Toggling Equiv Expansion On or Off

The APICP flag keepeqvs lets you set the default for concept expansion. If set on, unless otherwise marked, the search will use any equivalences found in the Equivalence File associated with any word entered in a query. This global condition can be selectively reversed by preceding a word in a query with a ~ tilde. If the global setting is off, the ~ will selectively enable concept expansion (i.e., equivalence look-up) on that word; if the global setting is on, the ~ will turn it off for that word. (Note that equivalences can also be explicitly specified in parentheses; see here.)

While use of the Equivalence File is an integral part of the intelligence of a Metamorph search, in certain kinds of particularly specialized or technical data such abstraction may not be desired. Turning the keepeqvs flag off prevents any automatic lookup in the Equivalence File, changing the nature of the search so that the emphasis is rather on intersections of valid word forms of specified English words, mixed in with special expressions. For example:

What RESEARCH has been done about HEALTH DRINKS?

Morpheme processing will be retained on the important (non-noise) words, but equivalences will not be included. An example of a sentence this question would retrieve, would be:

The company had been researching ingredients which would taste good in a drink while still promoting good health.

Where the global setting is on and you wish to selectively restrict Equivalence Lookup on some but not all words, you use tilde `~' in front of those words where no equivalences are desired. This would be the preferred method of search for some types of technical material, such as medical case data.

Although at first glance it would seem that an effective Metamorph search could not be done on technical data until much specialized nomenclature was taught to the Equivalence File, this is not always the case. Often a technical term means only that, and the power is in intersecting some valid English form of that word with some other concept set.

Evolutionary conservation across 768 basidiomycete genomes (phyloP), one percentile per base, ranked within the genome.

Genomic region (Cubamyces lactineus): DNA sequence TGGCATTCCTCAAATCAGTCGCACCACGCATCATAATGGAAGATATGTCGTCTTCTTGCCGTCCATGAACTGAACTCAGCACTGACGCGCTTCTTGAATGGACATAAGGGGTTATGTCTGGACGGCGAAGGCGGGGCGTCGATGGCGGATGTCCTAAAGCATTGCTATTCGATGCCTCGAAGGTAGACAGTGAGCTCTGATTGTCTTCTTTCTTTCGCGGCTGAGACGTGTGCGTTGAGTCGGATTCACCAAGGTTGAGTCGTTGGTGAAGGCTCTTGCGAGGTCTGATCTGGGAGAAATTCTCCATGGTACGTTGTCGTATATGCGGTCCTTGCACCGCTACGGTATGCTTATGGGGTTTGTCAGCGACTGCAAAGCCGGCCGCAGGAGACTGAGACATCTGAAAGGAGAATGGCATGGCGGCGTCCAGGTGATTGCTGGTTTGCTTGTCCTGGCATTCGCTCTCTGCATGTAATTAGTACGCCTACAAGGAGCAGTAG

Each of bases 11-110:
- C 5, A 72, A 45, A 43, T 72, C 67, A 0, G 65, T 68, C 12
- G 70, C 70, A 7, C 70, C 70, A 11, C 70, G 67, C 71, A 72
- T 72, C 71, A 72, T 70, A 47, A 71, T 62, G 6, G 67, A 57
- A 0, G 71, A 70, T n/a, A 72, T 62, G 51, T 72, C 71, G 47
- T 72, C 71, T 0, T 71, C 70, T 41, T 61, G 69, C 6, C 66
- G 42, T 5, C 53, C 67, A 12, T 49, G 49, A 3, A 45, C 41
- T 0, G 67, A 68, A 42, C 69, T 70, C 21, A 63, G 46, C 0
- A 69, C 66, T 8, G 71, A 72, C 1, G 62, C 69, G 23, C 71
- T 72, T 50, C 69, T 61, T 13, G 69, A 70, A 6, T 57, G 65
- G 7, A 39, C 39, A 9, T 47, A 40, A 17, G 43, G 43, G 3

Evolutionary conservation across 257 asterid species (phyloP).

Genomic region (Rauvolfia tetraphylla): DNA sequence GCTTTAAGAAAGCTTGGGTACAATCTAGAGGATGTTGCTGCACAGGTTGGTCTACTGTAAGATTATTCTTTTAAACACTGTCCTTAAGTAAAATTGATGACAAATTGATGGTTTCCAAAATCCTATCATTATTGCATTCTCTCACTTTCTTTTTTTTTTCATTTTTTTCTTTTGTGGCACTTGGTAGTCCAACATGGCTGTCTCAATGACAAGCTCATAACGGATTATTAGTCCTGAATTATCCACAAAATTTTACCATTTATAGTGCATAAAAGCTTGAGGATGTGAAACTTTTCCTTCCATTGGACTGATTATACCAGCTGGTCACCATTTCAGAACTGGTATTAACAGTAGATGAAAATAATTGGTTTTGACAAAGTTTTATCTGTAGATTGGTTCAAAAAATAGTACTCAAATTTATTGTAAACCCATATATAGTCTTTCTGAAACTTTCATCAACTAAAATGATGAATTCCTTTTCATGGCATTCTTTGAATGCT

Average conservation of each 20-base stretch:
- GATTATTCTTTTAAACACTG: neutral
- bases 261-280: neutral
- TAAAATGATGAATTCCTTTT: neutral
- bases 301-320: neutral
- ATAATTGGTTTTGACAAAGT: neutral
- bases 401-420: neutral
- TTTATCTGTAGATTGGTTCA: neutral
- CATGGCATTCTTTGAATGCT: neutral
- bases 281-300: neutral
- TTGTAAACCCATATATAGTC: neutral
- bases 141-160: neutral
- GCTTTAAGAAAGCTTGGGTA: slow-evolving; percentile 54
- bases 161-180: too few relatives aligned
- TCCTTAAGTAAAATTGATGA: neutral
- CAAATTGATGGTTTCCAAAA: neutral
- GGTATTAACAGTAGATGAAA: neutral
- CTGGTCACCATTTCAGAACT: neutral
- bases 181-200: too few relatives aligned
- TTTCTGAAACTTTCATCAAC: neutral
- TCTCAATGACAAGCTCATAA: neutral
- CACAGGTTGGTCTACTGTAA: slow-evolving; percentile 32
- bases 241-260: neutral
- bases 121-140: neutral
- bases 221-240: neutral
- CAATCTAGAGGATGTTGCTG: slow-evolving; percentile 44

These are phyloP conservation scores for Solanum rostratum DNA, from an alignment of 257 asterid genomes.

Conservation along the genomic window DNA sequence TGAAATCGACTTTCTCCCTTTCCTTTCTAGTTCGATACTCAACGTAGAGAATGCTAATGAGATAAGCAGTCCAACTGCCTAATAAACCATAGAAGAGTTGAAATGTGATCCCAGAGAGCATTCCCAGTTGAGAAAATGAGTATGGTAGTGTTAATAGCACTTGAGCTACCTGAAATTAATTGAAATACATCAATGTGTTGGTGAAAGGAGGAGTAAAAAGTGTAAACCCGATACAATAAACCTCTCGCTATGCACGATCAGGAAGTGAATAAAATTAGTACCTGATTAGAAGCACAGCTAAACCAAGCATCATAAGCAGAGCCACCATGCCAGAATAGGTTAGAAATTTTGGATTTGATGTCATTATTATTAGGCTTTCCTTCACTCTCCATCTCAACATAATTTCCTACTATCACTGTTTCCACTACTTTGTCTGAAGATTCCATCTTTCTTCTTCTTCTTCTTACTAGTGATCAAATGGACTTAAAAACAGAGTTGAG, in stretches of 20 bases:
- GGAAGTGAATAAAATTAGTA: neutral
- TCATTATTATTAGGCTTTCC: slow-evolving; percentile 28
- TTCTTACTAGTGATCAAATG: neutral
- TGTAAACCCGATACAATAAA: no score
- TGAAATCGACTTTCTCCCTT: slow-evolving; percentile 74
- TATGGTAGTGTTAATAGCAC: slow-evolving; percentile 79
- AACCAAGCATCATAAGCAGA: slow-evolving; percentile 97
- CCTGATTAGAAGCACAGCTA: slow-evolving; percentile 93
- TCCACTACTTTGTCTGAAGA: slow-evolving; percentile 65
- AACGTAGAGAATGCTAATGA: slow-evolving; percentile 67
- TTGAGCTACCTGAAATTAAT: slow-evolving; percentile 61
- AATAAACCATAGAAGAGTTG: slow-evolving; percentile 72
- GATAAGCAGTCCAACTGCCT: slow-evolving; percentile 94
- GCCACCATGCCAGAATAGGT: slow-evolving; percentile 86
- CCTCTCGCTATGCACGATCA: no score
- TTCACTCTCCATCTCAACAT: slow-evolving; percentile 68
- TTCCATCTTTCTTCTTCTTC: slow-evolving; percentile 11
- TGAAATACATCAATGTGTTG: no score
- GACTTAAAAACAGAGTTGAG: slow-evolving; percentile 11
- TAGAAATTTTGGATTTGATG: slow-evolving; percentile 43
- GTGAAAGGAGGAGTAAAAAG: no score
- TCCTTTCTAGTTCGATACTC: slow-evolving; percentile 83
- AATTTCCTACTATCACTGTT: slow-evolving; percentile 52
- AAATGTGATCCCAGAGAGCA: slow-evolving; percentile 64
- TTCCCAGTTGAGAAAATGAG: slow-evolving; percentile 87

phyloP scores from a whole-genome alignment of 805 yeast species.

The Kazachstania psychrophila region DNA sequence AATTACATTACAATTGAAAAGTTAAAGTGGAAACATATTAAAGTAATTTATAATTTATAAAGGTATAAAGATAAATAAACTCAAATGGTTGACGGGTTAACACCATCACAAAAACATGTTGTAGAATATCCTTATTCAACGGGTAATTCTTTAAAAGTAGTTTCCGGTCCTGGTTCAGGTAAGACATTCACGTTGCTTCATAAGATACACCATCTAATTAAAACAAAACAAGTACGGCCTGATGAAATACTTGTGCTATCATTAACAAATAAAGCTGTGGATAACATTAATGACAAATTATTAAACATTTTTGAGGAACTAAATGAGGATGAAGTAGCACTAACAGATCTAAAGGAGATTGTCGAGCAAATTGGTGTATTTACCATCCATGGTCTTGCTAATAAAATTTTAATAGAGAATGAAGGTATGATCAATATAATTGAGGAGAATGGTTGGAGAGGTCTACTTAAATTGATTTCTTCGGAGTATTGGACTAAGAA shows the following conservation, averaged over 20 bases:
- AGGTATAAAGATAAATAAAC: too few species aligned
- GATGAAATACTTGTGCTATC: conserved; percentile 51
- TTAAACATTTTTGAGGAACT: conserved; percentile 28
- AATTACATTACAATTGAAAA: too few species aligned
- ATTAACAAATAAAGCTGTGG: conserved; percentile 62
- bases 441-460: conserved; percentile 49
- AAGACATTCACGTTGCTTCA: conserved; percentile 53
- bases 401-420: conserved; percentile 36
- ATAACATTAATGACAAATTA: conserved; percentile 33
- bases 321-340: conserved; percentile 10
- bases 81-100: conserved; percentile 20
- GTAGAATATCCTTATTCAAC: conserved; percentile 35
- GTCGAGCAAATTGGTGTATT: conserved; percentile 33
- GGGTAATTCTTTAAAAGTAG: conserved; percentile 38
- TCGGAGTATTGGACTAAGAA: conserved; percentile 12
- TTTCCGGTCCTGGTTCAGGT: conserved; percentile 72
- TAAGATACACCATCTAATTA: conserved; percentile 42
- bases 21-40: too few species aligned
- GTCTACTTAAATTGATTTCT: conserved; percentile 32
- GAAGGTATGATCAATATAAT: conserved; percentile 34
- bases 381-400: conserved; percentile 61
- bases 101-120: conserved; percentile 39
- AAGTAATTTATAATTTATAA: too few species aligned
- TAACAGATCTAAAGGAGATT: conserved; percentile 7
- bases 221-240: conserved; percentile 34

An example of a very discrete query that requires no knowledge engineering beyond what comes "out of the box" with Metamorph might be as in this query (assuming keepeqvs turned on):

stomach ~cancer operation

The tilde `~' is used to restrict equivalence lookup on "cancer" (toggle the keepeqvs setting, to off), as references to such things as "illness" rather than "cancer" would be too abstract. However, what you do want is concept expansion on the related words. Therefore, such a search would retrieve the sentence:

Suffering severe pains in his abdomen, it was first thought to be appendicitis; however this led to exploratory surgery which revealed cancerous tissue.

In this example, "cancerous" is a valid word form of "cancer" included through the morpheme process; "abdomen" was found because it was in the "stomach" equivalence list; "surgery" was found because it was in the "operation" equivalence list.

Again, with the keepeqvs flag set on, use of the tilde (~) reverses its meaning. Therefore, the above example would seek only valid word forms of the root words "stomach" and "operation", but the tilde preceding "cancer" would selectively enable Equivalence Lookup on that word alone. So, with keepeqvs off, we might retrieve instead the following:

In the midst of the operation to remove her appendix, an abnormal growth was found in the stomach area.

This last response is matched because "operation" and "stomach" are forms of those root words; "growth" is in the equivalence list for "cancer" and was included in the set of possibilities due to the tilde (~) preceding it.

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